In this meta-analysis, we summarized published evidence from 9 human intervention studies that investigated the effect of tea consumption on endothelial function as measured by FMD. It was found that moderate consumption of tea substantially enhances FMD. This is in line with findings from a previous meta-analysis on flavonoids/flavonoid-rich foods and cardiovascular risk factors 
, that included 2 studies on tea and FMD published at that time 
. The effect of tea on FMD seems robust because the estimated overall effect is large and the effect was observed in 8 out of 9 studies including different study populations and different tea types. Also, we could not detect indications of systematic publication bias.
During the last decade, FMD has been increasingly used as tool to assess effects of therapeutic interventions on endothelial function in humans. The relevance of FMD for predicting CVD risk independent of other well-established risk factors is crucial in this respect. Several prospective studies, but not all 
, indicate an independent inverse association between FMD and risk for cardiovascular events, not only in patients with varying stages of arterial disease 
, but also in subjects without diagnosis of CVD 
. FMD has been shown to add to the predictive value of ankle-brachial pressure index 
and hyperaemic flow velocity 
in patients with peripheral arterial disease. In addition, Chan et al. 
showed an interaction between carotid plaque burden and endothelial function for predicting future adverse vascular events in coronary artery disease patients. On the contrary, FMD does not seem to be independently associated with CVD outcomes when intima-media thickness is considered at the same time 
. Whether improvement in FMD in response to treatment can predict CVD risk was assessed in at least 2 studies. The study by Kitta et al. 
suggested that optimized therapy to reduce risk factors for coronary artery disease is effective in improving FMD in CVD patients, with persistent impairment in FMD being an independent predictor of events. Modena et al. 
showed that in postmenopausal women, antihypertensive therapy positively affects FMD, and that improvement in FMD identified patients with a subsequent more favourable prognosis for events when adjusted for changes in other risk factors such as SBP and DBP. Thus, taken together, an independent association is suggested between FMD and CVD risk, although causality remains to be proven.
Potential health properties of tea are likely due to certain chemical substances extracted from the tea leaves. The active tea substances responsible for the increase in FMD are still unknown, but a specific role for certain flavonoids, such as the catechins epicatechin, epigallocatechin, epigallocatechin gallate, and epicatechin gallate has been suggested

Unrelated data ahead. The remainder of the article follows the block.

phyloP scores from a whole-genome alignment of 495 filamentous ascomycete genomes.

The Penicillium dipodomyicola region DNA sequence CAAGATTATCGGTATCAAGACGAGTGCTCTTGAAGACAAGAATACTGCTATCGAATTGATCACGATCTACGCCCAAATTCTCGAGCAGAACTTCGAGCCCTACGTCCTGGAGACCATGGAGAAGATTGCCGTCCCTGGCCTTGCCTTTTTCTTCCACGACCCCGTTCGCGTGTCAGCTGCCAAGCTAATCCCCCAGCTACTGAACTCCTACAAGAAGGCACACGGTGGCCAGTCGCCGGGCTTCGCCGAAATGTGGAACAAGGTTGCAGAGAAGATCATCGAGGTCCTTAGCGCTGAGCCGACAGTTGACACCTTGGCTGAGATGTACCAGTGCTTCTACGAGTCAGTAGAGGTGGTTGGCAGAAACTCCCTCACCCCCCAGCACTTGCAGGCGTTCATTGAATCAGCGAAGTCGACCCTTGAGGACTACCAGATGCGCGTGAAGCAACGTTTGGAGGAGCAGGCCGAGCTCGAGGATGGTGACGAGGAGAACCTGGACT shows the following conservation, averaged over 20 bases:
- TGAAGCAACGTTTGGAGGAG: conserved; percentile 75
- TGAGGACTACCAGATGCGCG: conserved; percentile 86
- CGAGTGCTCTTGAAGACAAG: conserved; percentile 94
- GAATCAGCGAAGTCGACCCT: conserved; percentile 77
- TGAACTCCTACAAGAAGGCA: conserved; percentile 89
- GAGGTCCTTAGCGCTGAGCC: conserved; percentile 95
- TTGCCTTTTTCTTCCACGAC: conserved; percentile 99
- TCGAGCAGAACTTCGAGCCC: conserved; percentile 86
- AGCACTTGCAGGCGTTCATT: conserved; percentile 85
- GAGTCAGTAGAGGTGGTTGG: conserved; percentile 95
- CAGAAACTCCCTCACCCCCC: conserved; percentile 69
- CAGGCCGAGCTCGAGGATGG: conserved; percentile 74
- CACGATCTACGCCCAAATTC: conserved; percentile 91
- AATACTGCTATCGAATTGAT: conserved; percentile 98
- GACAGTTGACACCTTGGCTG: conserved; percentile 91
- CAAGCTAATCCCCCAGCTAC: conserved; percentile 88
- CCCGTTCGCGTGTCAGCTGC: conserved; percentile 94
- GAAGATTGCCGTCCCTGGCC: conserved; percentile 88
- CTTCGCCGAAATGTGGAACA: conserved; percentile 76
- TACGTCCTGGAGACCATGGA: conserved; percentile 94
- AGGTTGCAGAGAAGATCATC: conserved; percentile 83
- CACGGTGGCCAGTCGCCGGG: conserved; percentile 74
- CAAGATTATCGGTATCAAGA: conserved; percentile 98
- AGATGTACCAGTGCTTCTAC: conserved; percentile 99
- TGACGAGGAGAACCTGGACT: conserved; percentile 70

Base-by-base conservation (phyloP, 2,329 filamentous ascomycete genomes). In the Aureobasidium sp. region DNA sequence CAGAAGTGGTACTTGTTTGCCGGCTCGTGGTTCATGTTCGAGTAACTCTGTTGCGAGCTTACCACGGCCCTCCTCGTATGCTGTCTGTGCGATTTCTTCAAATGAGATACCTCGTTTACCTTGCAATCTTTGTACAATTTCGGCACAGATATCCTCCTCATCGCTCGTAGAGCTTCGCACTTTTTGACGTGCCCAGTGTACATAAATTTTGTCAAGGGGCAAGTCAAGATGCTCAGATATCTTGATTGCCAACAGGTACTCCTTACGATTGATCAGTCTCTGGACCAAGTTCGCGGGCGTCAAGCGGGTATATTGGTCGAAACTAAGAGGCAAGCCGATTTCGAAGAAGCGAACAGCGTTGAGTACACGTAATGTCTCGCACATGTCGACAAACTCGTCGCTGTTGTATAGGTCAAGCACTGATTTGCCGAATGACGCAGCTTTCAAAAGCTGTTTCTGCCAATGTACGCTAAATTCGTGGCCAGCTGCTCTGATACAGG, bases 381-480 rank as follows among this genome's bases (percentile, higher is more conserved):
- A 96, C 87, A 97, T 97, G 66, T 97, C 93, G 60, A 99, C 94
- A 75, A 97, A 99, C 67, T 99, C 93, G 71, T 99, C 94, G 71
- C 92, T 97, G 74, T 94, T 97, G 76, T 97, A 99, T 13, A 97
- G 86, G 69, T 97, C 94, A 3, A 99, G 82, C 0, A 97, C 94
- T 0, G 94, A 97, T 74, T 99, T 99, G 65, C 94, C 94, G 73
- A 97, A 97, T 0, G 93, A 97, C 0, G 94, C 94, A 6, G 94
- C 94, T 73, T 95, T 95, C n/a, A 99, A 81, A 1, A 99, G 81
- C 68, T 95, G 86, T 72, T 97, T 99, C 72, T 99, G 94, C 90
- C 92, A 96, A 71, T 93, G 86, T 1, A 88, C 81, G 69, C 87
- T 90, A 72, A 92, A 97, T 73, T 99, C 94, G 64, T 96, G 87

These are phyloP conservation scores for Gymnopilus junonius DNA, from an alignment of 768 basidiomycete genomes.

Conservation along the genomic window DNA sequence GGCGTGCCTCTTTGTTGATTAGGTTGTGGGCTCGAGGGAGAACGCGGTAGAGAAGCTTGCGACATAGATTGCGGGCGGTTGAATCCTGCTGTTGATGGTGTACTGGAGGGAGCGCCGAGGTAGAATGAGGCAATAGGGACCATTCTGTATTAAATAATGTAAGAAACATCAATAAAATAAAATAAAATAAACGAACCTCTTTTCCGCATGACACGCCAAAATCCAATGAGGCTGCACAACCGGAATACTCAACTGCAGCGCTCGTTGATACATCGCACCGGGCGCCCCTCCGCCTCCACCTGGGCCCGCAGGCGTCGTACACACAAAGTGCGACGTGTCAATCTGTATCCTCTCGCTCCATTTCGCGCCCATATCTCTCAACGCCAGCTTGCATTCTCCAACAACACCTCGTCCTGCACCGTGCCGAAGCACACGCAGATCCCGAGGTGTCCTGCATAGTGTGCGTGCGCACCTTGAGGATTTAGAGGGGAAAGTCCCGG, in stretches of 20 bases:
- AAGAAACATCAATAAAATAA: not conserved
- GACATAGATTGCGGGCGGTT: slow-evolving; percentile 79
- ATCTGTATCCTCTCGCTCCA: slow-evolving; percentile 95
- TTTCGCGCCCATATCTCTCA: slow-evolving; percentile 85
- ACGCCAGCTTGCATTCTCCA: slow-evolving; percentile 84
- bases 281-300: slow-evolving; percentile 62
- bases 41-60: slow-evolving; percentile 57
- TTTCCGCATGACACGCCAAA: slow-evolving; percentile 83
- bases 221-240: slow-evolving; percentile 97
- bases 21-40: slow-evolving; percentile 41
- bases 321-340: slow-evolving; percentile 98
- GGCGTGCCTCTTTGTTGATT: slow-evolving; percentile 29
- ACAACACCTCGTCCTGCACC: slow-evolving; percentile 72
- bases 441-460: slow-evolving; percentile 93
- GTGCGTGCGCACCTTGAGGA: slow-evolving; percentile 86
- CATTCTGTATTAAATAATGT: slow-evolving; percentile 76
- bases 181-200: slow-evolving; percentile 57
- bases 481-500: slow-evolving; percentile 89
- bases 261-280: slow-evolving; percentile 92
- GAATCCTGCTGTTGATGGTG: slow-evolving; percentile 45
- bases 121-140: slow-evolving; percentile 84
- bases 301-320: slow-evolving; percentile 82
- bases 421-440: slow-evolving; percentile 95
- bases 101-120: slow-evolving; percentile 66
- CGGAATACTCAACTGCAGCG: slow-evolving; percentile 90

. The caffeine in tea probably does not contribute to the effect; an oral dose of pure caffeine was found to not significantly affect FMD 
or even reduced FMD 
. Also, tea solids dose-dependently affect FMD when caffeine intake is kept constant 
. In one study 
, tea did not significantly improve FMD. An explanation may be found in the fact that FMD was measured only shortly (60–90 min) after tea consumption. Since catechin plasma concentrations peak 1–2 h after intake in fasted state and 2–3 h in postprandial state 
, it may be that the catechins were not yet fully absorbed at the time of the FMD assessment. However, whether the catechins are the true actives remains to be elucidated.
With the studies included in our analysis, we were not able to confirm a dose-response relation between amount of tea consumed and FMD response as was suggested by the study by Grassi et al. 
. The absence of a clear dose-response relation may be due to the inaccuracy of expressing tea intake as volume of beverage consumed per day rather than as amount of potentially active substances ingested in the different tea interventions. The included studies used different tea products and preparation methods with varying amounts of tea leaves, brewing time, and water temperatures. These differences presumably result in different concentrations of active substances per tea serving 
. It has been estimated that approximately 84% of total polyphenol content in tea is flavonoids 
. Black tea contains on average 992 mg/L of total polyphenols, whereas green tea contains 591 mg/L 
. A dose of 500 mL of tea (~2–3 cups) can thus be estimated to contain on average 415 mg of flavonoids for black tea and 248 mg for green tea. However, these are rough estimates and, in practice, the variation between tea brews will be large.
A proposed mechanism by which dietary flavonoids could affect FMD is that they improve the bioactivity of the endothelium-derived vasodilator NO